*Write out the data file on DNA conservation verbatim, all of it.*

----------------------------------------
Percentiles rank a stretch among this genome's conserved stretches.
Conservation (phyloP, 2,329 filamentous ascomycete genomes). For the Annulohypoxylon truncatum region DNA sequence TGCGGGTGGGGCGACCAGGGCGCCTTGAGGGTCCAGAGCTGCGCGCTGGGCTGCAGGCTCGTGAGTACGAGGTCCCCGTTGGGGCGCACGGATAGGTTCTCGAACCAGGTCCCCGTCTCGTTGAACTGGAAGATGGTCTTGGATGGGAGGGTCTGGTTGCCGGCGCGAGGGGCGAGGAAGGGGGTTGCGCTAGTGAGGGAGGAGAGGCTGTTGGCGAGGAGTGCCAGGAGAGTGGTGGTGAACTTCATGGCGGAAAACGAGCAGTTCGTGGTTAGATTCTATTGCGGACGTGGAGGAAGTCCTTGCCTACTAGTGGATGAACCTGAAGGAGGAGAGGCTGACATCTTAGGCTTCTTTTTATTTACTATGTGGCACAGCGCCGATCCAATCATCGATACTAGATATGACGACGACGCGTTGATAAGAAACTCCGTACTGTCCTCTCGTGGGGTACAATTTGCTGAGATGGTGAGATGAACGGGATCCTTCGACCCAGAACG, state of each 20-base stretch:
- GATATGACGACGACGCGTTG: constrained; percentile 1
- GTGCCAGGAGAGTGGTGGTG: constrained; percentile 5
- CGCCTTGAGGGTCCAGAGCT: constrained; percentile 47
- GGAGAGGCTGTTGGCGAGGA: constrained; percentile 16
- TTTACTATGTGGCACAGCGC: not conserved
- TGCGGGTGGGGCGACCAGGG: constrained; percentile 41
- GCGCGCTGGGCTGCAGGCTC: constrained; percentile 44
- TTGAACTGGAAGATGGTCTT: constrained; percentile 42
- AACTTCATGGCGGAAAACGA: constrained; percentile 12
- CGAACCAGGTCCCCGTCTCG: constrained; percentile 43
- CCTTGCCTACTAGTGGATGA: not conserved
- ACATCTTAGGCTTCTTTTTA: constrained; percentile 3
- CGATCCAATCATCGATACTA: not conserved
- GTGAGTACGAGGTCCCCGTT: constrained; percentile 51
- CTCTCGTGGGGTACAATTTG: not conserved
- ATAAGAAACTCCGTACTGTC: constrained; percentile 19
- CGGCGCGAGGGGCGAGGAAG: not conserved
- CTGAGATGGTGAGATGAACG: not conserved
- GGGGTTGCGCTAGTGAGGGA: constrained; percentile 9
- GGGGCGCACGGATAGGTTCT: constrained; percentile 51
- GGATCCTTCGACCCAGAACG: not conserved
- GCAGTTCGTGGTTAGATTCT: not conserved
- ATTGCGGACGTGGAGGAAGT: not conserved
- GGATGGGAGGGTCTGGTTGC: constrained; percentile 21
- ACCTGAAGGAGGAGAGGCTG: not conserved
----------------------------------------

Percentiles rank a stretch among this genome's conserved stretches.
Conservation (phyloP, 2,329 filamentous ascomycete genomes). For the Annulohypoxylon truncatum region DNA sequence TGCGGGTGGGGCGACCAGGGCGCCTTGAGGGTCCAGAGCTGCGCGCTGGGCTGCAGGCTCGTGAGTACGAGGTCCCCGTTGGGGCGCACGGATAGGTTCTCGAACCAGGTCCCCGTCTCGTTGAACTGGAAGATGGTCTTGGATGGGAGGGTCTGGTTGCCGGCGCGAGGGGCGAGGAAGGGGGTTGCGCTAGTGAGGGAGGAGAGGCTGTTGGCGAGGAGTGCCAGGAGAGTGGTGGTGAACTTCATGGCGGAAAACGAGCAGTTCGTGGTTAGATTCTATTGCGGACGTGGAGGAAGTCCTTGCCTACTAGTGGATGAACCTGAAGGAGGAGAGGCTGACATCTTAGGCTTCTTTTTATTTACTATGTGGCACAGCGCCGATCCAATCATCGATACTAGATATGACGACGACGCGTTGATAAGAAACTCCGTACTGTCCTCTCGTGGGGTACAATTTGCTGAGATGGTGAGATGAACGGGATCCTTCGACCCAGAACG, state of each 20-base stretch:
- GATATGACGACGACGCGTTG: constrained; percentile 1
- GTGCCAGGAGAGTGGTGGTG: constrained; percentile 5
- CGCCTTGAGGGTCCAGAGCT: constrained; percentile 47
- GGAGAGGCTGTTGGCGAGGA: constrained; percentile 16
- TTTACTATGTGGCACAGCGC: not conserved
- TGCGGGTGGGGCGACCAGGG: constrained; percentile 41
- GCGCGCTGGGCTGCAGGCTC: constrained; percentile 44
- TTGAACTGGAAGATGGTCTT: constrained; percentile 42
- AACTTCATGGCGGAAAACGA: constrained; percentile 12
- CGAACCAGGTCCCCGTCTCG: constrained; percentile 43
- CCTTGCCTACTAGTGGATGA: not conserved
- ACATCTTAGGCTTCTTTTTA: constrained; percentile 3
- CGATCCAATCATCGATACTA: not conserved
- GTGAGTACGAGGTCCCCGTT: constrained; percentile 51
- CTCTCGTGGGGTACAATTTG: not conserved
- ATAAGAAACTCCGTACTGTC: constrained; percentile 19
- CGGCGCGAGGGGCGAGGAAG: not conserved
- CTGAGATGGTGAGATGAACG: not conserved
- GGGGTTGCGCTAGTGAGGGA: constrained; percentile 9
- GGGGCGCACGGATAGGTTCT: constrained; percentile 51
- GGATCCTTCGACCCAGAACG: not conserved
- GCAGTTCGTGGTTAGATTCT: not conserved
- ATTGCGGACGTGGAGGAAGT: not conserved
- GGATGGGAGGGTCTGGTTGC: constrained; percentile 21
- ACCTGAAGGAGGAGAGGCTG: not conserved